Rifling through these pictures was lovely. I realized that in my hugest belly pic, taken days before this child’s birth, I was wearing both horizontal and vertical stripes. I remembered his birth and the hours leading up to it as a time of great realization that natural birth may not be all that once believed it to be-even though I did not have the benefit of any drugs. I recalled the look on my oldest daughter’s face as I looked over and saw the tears that were streaming because she had just witnessed her brother’s birth. Then I SAW IT. The picture of my ex holding his newborn son. Of course, now, as I see it, I have the knowledge of what happens after this picture is taken. I know that he will choose to live a different life, away from his children. That he will choose an old, mean woman to share his life with instead of them. Ooops, I digress…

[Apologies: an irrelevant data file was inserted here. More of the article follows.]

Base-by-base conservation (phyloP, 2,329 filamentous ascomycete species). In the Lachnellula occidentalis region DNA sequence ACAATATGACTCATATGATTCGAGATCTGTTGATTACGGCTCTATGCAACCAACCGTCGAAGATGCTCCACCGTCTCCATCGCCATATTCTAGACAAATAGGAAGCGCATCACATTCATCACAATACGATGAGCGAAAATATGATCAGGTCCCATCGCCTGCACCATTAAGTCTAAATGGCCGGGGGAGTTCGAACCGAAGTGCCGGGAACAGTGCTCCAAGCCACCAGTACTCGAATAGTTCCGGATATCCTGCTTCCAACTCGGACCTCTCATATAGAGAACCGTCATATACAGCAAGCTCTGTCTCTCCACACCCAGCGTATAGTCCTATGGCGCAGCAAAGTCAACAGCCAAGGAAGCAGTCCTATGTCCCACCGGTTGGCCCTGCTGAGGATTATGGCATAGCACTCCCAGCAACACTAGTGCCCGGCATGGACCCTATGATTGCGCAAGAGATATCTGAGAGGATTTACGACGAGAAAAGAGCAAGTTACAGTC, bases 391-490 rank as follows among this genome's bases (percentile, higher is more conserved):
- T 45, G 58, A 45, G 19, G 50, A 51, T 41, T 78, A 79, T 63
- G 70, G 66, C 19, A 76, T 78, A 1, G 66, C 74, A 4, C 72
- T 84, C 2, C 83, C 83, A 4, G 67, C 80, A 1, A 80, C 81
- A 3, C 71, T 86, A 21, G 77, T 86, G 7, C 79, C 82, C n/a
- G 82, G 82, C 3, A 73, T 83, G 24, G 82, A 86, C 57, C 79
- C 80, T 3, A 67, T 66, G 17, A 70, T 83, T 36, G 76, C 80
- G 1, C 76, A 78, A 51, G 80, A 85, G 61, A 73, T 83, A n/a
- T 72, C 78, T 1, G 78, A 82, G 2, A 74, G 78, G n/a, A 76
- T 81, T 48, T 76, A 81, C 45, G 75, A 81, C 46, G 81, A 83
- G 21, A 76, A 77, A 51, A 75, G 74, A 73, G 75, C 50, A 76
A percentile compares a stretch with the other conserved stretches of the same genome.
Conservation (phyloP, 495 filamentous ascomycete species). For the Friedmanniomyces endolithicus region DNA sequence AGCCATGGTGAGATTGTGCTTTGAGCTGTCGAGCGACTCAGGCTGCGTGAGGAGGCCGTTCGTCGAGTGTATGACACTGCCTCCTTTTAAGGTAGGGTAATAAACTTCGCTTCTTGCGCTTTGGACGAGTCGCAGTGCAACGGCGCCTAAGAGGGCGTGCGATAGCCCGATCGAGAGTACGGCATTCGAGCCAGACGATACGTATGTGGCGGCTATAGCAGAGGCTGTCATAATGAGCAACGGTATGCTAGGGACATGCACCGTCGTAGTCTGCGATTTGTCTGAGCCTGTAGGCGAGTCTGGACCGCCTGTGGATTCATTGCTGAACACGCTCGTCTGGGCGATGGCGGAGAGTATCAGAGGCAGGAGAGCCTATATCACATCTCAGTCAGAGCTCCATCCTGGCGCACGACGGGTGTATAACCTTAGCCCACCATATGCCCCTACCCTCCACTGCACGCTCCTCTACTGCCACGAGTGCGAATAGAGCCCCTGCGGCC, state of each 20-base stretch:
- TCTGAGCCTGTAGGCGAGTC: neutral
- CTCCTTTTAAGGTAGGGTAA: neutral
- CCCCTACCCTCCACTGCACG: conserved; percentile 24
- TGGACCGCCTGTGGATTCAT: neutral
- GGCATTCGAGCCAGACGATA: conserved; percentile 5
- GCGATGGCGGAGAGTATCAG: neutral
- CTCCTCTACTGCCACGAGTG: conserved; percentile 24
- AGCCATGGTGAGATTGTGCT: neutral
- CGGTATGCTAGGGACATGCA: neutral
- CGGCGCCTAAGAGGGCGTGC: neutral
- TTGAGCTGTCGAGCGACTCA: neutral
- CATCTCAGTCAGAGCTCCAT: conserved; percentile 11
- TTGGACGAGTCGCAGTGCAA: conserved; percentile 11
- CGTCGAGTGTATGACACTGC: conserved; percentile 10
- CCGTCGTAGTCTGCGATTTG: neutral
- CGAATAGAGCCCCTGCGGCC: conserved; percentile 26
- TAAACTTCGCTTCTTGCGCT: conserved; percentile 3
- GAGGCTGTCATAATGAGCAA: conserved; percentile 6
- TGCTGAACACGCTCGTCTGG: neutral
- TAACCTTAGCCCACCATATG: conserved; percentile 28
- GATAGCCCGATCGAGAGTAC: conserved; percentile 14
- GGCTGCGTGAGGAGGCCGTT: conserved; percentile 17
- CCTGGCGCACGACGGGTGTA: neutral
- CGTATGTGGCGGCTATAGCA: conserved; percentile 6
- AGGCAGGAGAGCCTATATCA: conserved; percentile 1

I made a conscious decision to include pictures of him in my digital files because he, quite simply, is their father. He was a part of those moments and he deserves space on our network drive and in their memories. When I look at his image with his children, though, there is so much there that I never allowed myself to really see until now. Maybe only I can recognize the apathy on his face, the utter distraction and laziness, because I was the only one that got to live with it day after day. When I look at these photos, it’s like I am allergic to bee stings and I just got swarmed with bees. I want to rip them off of me. I want them to never have existed. I want to rewind time and make better choices. None of us can do that, though, can we? As much as any of us want to rip our ex’s face off (and I know many do), we can’t. We can’t even toilet paper their house when we’ve had way too much tequila. Or tell our kids really what an ass they are. Well we can, but we really shouldn’t. And I won’t. I will continue to scan his icky face into my digital memory. I will make a blurb book for my boy that includes him and I will continue to say, “Yes, that’s your Daddy holding you.”Filed under Birth, Divorce, Family | Comments (4)